Thread: OT: The 2013 Weather GDT
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03-22-2013, 04:36 PM
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Join Date: Apr 2005
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Originally Posted by SephF View Post
Companies like Bridgestone, Michelin, Continental etc etc spend hundreds of millions of dollars on research and development every year. There are hundreds of tests you can look at that show winter tires reduce stopping distance drastically. A regular tire compound isn't meant for temperatures below -7 degrees Celsius. As soon as the temperature drops below that range the compound stiffens and your contact patch with the road is reduced which leads to less grip, worse breaking and more tire wear.

There are tons of studies, that's why it's against the law in certain places to drive without winter tires.
Clearly I'm talking about road data, accidents, statistics and ACTUAL real world impact and whether or not safety is increased in actual driving. Not some contrived oval driving test.

The NHTSA has agreed that MORE statistical substantiation of the effects of snow tires is required. Its not a forgone conclusion that snow tires automatically result in safer driving and less accidents and injuries.

Stopping distance for one. What if you're stopped at a red light and some maniac is driving up behind you way too fast? You look in your mirror and see him sliding toward you. Naturally you'll want to pull forward, with all seasons you'll take longer to get traction and won't have as good of reaction time. With winters you'll get much more responsiveness from your vehicle.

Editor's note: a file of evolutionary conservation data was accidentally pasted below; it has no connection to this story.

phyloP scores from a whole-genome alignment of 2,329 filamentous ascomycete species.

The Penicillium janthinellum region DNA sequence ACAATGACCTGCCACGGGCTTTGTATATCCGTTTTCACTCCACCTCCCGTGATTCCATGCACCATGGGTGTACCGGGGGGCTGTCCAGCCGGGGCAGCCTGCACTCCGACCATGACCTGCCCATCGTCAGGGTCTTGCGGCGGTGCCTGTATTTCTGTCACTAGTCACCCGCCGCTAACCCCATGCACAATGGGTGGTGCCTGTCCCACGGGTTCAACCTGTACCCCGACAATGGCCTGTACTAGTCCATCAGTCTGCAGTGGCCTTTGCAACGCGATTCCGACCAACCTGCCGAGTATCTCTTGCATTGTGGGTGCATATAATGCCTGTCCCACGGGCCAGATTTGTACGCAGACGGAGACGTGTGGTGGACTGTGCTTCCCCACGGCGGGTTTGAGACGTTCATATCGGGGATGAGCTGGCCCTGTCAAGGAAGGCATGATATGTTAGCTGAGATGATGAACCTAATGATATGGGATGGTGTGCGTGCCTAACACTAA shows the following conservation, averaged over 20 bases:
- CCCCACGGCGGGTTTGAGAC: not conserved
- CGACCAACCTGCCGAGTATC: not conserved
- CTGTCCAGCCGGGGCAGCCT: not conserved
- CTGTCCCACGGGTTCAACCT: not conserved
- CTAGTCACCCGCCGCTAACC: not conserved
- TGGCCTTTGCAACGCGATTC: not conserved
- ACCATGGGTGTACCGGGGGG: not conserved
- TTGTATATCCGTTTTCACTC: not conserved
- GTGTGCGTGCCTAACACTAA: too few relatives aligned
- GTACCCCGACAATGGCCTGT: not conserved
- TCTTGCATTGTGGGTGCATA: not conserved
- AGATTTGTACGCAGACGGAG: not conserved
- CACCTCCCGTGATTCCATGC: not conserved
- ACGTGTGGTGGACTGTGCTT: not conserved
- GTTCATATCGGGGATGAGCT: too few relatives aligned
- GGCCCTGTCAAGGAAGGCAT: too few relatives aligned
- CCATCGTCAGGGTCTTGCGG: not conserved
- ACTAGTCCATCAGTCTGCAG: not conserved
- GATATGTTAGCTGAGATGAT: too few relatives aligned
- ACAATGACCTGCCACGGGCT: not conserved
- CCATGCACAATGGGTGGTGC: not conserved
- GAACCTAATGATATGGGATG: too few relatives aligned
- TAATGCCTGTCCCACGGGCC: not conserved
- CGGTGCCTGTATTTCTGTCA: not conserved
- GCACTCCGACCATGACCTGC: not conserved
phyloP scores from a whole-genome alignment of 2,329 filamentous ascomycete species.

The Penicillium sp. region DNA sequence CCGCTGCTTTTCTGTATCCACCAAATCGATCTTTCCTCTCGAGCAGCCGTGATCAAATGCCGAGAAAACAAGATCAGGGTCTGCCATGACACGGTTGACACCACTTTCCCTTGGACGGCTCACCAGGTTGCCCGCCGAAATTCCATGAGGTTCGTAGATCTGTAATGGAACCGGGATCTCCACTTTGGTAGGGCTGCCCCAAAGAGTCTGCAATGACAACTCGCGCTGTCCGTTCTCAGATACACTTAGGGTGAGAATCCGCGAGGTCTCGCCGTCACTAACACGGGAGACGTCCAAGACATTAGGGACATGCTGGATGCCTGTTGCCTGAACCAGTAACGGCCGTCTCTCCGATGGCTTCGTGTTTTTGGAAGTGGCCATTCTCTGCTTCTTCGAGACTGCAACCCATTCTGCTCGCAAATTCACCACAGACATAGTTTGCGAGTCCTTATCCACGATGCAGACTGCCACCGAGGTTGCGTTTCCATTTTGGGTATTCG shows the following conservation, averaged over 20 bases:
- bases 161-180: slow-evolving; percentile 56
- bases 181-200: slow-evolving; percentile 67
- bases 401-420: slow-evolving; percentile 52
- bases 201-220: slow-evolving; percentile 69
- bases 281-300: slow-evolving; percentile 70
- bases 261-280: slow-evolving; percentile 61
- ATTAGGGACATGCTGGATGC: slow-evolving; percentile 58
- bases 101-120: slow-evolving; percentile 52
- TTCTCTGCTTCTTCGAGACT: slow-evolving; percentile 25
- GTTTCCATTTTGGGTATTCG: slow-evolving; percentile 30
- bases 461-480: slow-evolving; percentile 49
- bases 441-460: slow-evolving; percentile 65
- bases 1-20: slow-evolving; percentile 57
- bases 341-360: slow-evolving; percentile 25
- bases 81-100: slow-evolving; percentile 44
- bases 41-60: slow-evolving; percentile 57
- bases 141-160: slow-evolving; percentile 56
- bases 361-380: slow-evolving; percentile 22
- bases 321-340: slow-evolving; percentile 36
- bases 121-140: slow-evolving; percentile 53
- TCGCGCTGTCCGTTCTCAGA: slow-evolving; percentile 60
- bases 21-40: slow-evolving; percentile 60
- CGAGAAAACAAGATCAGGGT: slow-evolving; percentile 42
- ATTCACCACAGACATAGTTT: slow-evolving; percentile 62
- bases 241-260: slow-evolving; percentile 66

Personally when stopped I know whats behind me, also I tend to slow gradually approaching a stop allowing vehicles behind me to also slow gradually. In this way imparting safer driving to all in vicinity. I also stop allowing a distance if I sense the car behind me is approaching too quickly. In this way if the car behind doesn't stop I have room to move forward and do. I've had this save a fender bender or worse countless times.

It's funny, all season tires aren't even a thing in Europe. They don't exist. People have a set of summer tires, and a set of winters. The North American market created demand for an "all season" tire so manufacturers started making them. Any tire guy will tell you all season tires are garbage in the snow and most manufacturers aren't keen on the all-season market but create tires for it because there's a demand.
Just so we're clear if I was driving in Northern Europe, mountainous regions, BC, or Quebec, or Ontario, Atlantic Canada with much different road condtions I would likely use snow tires. I personally do not feel I need them driving on the prairies with the primarily urban driving I do. Being in the industry I know you'll tell me my attitude is wrong wrong wrong.

Like I said earlier there are places where it's literally illegal to drive in the winter without winter tires. There's a reason for that.
Which I would agree with most definitely. I tend to thing such legislation occurs in regions where winter tires should be mandated.


source : I sell tires for a living and have gone to numerous seminars on winter tires specifically.
We have different perspectives on this which is fine. What I'm doing works for me and the vast majority of drivers in the prairie regions. I'm sure thats a huge source of concern for you in lost sales.

lets be clear here as well. YOU have vested interest in the discussion and thanks btw for disclosing that which I appreciate. I have no horses in this game. Just a different perspective.

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